I’m not signing up to be anyone’s stepping stool and I’m not willing to make someone mine, either. I’ve been through that. I’ve met someone when I was down, only to have them continually remind me that they “took me on” during that time. What’s worse is, they persisted in that narrative even when long after my situation changed for the better, financially and emotionally. ‘Twasn’t healthy, love.
But that just told me that they were more fond of my initial, vulnerable state than they were of me, and drawn to me at that point because they thought I was the perfect candidate to offer up duty and gratitude as their reward for being with me. I can’t be certain why, but I imagine it was because they weren’t getting it elsewhere. After suffering through that enough, I realized that when a person makes someone feel emotionally indebted, it is has to do with an emotional deficiency in them, and that’s something for them to do some soul searching about.
Emotional blackmail born out of fear that someone is becoming a better person and will eventually be too good for you, is actually the worse kind. It reflects the deepest sort of insecurity and fragility.
I have children with this person.
I think ‘KIDS ARE NOT PAWNS’ should be written on refrigerator magnets, club fliers and ATM home screens. Also, on some people’s foreheads. Maybe then, people would remember that kids should never be used for strategic maneuvering after failed romantic endeavors.
Children are often the unwitting overhead luggage for split-fueled guilt trips. But really, if you’ve done the work, gone to therapy, and put years of effort into fixing a barren situation, you owe yourself space to pursue a better one. The world won’t end if you do, and the children won’t end up on black tar heroin–despite what your ex (and reruns of Intervention) suggest. Plus, holding onto something that you really don’t feel is worth it spoils the partnership and creates a tense environment, and children can sense that.
DISCLAIMER: Men or women who wholeheartedly abandon their children on a whim do deserve to be emotionally blackmailed. And emotionally blacklisted. And made to feel like shit in any way possible. So, I’m not talking about that. Also, if you want to try a million times to fix your marriage because you truly believe that a million-n-one times is the charm, go for it. I’m referring to shielding yourself from absorbing the harmful rhetoric of an ex who doesn’t get that you’re a whole fucking person with:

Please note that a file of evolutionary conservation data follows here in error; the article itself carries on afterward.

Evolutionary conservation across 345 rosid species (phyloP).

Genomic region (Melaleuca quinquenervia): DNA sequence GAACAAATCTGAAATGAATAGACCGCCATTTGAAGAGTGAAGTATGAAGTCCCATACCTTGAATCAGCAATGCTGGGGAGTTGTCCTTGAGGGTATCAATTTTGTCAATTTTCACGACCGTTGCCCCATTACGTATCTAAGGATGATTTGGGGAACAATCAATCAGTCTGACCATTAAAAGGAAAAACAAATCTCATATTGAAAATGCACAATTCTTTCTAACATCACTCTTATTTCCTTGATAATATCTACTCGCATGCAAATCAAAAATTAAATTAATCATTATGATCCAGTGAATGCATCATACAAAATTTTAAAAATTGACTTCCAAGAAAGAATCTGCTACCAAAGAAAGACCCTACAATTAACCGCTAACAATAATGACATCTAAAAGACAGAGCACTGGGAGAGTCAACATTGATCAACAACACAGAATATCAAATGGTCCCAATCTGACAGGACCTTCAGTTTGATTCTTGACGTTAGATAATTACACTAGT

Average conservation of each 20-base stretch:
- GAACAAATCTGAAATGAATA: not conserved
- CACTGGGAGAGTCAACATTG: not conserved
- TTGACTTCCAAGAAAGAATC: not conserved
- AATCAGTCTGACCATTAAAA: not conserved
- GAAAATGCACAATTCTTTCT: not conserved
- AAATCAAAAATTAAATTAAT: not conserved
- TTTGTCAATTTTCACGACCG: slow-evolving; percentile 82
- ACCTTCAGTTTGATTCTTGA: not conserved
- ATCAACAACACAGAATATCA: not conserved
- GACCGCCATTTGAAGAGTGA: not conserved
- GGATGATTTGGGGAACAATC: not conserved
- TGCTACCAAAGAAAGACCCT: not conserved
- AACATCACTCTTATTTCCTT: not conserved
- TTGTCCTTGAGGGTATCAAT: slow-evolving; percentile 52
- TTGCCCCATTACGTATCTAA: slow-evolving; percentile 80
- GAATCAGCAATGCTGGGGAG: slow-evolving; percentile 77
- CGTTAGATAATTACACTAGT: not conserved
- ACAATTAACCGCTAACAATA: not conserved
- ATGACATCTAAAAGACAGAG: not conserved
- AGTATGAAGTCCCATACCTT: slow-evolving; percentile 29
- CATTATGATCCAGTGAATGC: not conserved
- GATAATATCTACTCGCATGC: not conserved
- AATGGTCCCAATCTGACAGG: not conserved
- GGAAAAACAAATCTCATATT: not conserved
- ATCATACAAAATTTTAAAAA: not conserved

- A need to feel desired.
- Dreams you had way before you met them.
- Sacrifices that have gone largely unnoticed by them because they’ve been conditioned to think that you’re supposed to double as their mother/father.
This person knows and accepts my past.
Longevity does not a friendship make. For real. If you keep a messy friend around because you have a long history of doing reckless, immature things with them, you should cut them loose if you plan to (or have already) moved on from that stage. It doesn’t even have to be a total disconnect, really. Just an understanding and a little distance.
Then–and this is where I failed with some of my high school friends–don’t let that person shame you for doing better. Because that’s total bullshit, and I swallowed a lot of it from someone I thought was a dear friend once because I felt that it was just her way keeping me grounded. In reality, her life was a fucking trashcan fire right then and she wasn’t going to happy with me unless I let her turn me into a highly flammable, discarded fast food bag thrown on top of it.
“Nah” to that.
In all, I’m loving my (nearly nonexistent) dating life right now, checkered past and all, because it’s truly on my terms. It’s sad that I wasted many years as a person who didn’t think of herself as someone who had to be earned. Honestly, I just grew up on fairy tales and rom-coms about falling in love. That, mixed with the shame and guilt I carried from past traumas, made me into one crazy-bitch-sorbet who felt that my past excluded me from being worthy of some good old fashioned wooing all through my teens and most of my twenties.
But I’m done with that now.
I’ve remedied all the anxiety I had about starting over by letting whoever I choose to deal with know that when it comes to my past,”Shit is fucked up, B.” *in my Camron voice*
Then I shrug it off like, take it or leave it. (SPOILER ALERT: They take it.) What I refuse to let them do is reel me in with a promise of acceptance, then allow them to volley my past around for leverage.
I’m whole, I’m loved, and I’m finally far enough away from my emotional black hole that I don’t feel it pulling at my light anymore.
My galaxy’s full of fire, explosions, collisions and uncertainty, but it’s my own to explore, and I decide who gets to share my pace.
So it’s all good.